Germany: an exciting hub of jewellery making

Germany has a long history of jewellery making. Meet the new generation of creative jewellers who continue to thrive there.

Munsteiner gold and diamond ring featuring three coloured tourmalines cut from within.

Germany has a long and rich history of jewellery making, primarily centred around the town of Pforzheim. Located in the state of Baden-Württemberg, Pforzheim's thriving jewellery and watchmaking industry has earned the town its nickname "Goldstadt" or Golden City.

The tradition harks back to 1767 when the town's overlord set up a watch and jewellery factory in the local orphanage. Today, Pforzheim is home to the world's only museum devoted to the history of jewellery with exhibits that span over 5,000 years, as well as the internationally renowned School of Design and the Institute of Jewellery Technology at Pforzheim University.

Wellendorff Genuine Delight gold amulet necklace with diamonds and mother of pearl.

One of Germany's oldest jewellers, Wellendorff, was established in Pforzheim in 1893 and still has its headquarters there. Now in its fourth generation as a family-run business, Wellendorff is proud to fly the "made in Germany" flag. The jeweller is best known for its iconic rope necklace, crafted out of soft, pliable gold, and its popular spinning rings decorated with enamel.

With over 300 years of heritage from which to draw, it's no surprise that the first jewellery collection from German porcelain specialist Meissen was met with great acclaim. Initially set up in 1710 by Emperor Augustus the Strong, Meissen has grown from a porcelain manufacturer into an international luxury and lifestyle brand, encompassing couture gowns, accessories and fine jewellery as well as home furnishings and artwork. The jewellery is produced by Meissen Italia, a regional branch set up in 2012, based in Milan. While hand-painted porcelain is often the starting point for Meissen Couture's jewellery collections, the jewels also incorporate crystals, diamonds, coloured gemstones and gold.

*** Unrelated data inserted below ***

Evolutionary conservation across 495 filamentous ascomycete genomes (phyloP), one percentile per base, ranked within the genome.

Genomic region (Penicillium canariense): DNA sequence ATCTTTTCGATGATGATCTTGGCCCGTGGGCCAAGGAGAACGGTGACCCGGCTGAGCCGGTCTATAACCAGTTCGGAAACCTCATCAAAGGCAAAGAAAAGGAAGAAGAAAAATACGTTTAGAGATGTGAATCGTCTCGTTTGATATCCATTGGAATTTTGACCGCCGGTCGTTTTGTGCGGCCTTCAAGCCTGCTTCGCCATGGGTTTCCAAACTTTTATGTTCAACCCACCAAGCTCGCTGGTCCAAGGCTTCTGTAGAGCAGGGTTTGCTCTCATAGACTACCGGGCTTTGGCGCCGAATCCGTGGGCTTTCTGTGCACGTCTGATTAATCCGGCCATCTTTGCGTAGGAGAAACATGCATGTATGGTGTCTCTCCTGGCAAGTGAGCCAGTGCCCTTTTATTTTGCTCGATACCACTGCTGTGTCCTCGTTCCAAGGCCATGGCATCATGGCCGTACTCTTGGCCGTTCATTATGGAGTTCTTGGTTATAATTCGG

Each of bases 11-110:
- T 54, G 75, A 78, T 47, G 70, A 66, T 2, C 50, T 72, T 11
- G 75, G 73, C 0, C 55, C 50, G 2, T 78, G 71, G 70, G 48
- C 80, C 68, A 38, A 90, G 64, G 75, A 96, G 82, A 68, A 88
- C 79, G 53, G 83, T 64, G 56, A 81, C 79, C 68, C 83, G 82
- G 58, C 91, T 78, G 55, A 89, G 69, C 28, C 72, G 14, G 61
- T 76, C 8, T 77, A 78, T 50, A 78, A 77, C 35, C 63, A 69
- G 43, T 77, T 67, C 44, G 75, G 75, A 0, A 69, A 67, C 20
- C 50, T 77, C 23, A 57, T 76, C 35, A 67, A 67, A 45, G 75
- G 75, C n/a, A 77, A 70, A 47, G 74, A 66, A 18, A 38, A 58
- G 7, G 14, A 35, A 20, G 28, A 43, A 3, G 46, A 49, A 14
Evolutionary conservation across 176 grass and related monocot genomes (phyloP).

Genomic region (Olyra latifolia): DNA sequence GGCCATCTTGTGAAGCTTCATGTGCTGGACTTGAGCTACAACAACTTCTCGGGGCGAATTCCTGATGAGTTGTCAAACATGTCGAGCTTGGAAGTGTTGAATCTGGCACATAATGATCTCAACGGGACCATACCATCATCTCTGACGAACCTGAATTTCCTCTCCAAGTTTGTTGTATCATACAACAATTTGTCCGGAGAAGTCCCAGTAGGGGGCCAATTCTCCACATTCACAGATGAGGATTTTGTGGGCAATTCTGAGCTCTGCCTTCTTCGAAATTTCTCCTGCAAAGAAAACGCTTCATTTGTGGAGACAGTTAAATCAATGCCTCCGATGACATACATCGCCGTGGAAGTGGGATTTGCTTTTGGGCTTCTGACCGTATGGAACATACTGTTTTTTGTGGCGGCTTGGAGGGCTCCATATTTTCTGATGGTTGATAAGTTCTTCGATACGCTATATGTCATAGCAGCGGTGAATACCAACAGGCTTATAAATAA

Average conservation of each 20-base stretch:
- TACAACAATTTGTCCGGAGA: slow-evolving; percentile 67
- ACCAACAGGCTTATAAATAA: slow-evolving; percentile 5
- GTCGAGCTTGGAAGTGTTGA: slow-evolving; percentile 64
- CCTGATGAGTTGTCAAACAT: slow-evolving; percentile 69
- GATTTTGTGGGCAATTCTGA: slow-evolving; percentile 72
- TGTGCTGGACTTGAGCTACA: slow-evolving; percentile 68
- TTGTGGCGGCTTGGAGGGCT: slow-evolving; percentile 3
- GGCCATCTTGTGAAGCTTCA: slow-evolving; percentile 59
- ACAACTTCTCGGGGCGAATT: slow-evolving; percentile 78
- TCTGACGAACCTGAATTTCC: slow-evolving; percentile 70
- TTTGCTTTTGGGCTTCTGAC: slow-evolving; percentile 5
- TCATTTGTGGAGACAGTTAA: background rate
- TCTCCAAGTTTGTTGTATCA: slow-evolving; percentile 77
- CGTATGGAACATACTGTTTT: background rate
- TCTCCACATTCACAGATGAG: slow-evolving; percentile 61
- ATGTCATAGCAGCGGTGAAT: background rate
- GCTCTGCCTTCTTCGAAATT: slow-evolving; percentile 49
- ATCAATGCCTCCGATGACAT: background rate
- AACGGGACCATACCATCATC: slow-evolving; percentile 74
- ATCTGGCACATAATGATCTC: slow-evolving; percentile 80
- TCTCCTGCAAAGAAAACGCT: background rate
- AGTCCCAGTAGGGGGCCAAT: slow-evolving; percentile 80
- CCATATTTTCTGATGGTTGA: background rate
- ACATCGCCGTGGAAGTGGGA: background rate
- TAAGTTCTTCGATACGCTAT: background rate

Atelier Zobel ring in platinum and gold, set with an aquamarine, Tahitian pearl and champagne diamonds.

Nature and avant-garde art come together in the exquisite one-off jewels by Atelier Zobel. In his studio on the shores of Lake Constance at the northern foot of the Alps, designer Peter Schmidt uses the gems' natural crystalline structures as his starting point, before adding metalwork inspired by urban landscapes to create jewellery with alluring contrasts.

Munich-based Schreiner Fine Jewellery is another company that has catapulted German-made jewellery onto the world stage. Its name is synonymous with modern luxury and Schreiner's spectacular jewels are regularly spotted on the red carpet as well as on the society pages of international glossy magazines. The latest collection is a tour de force of intensely coloured sapphires and tanzanite paired with the finest diamonds. This pair of handmade diamond and sapphire earrings typifies the brand's glamorous handwriting and immaculate attention to detail. Also worth a mention is this stunning ring by Selected Jewels of Frankfurt. Handcrafted in pink gold, it features a shimmering 42.28 carat cushion-cut morganite surrounded by 198 white diamonds and yellow sapphires.

CADA Roma rings in white gold with zircon, white gold with green tourmaline, rose gold with morganite and white gold with pink tourmaline.

With an impressive list of retailers that includes Colette in Paris, Dover Street Market in London and Maxfield in LA, CADA has amassed a global fan base in the 20 years since its launch. The business was set up by husband and wife team Annette and Herbert Kopp who met at the Academy of Fine Arts in Munich where she was training to be a silversmith and he was studying painting. CADA, which stands for Creativity, Arts Designs and Anarchy, produces edgy, glamorous pieces featuring motifs such as angels, demons, Buddhas, flowers, and snakes.

"Designing the stone" is the motto at family-run jeweller Atelier Munsteiner. Born into a family of gem cutters, Bernd Munsteiner studied at the arts and crafts school in Pforzheim and his stone cutting skills have earned him the moniker "the Picasso of gems" among his industry peers. He was the first contemporary jewellery artist to work with crystals, cutting and polishing them into sculptural geometric shapes set in gold or platinum. Today, Bernd runs Atelier Munsteiner along with his son Tom and daughter-in-law Jutta, who each bring their own set of jewellery skills to the company.

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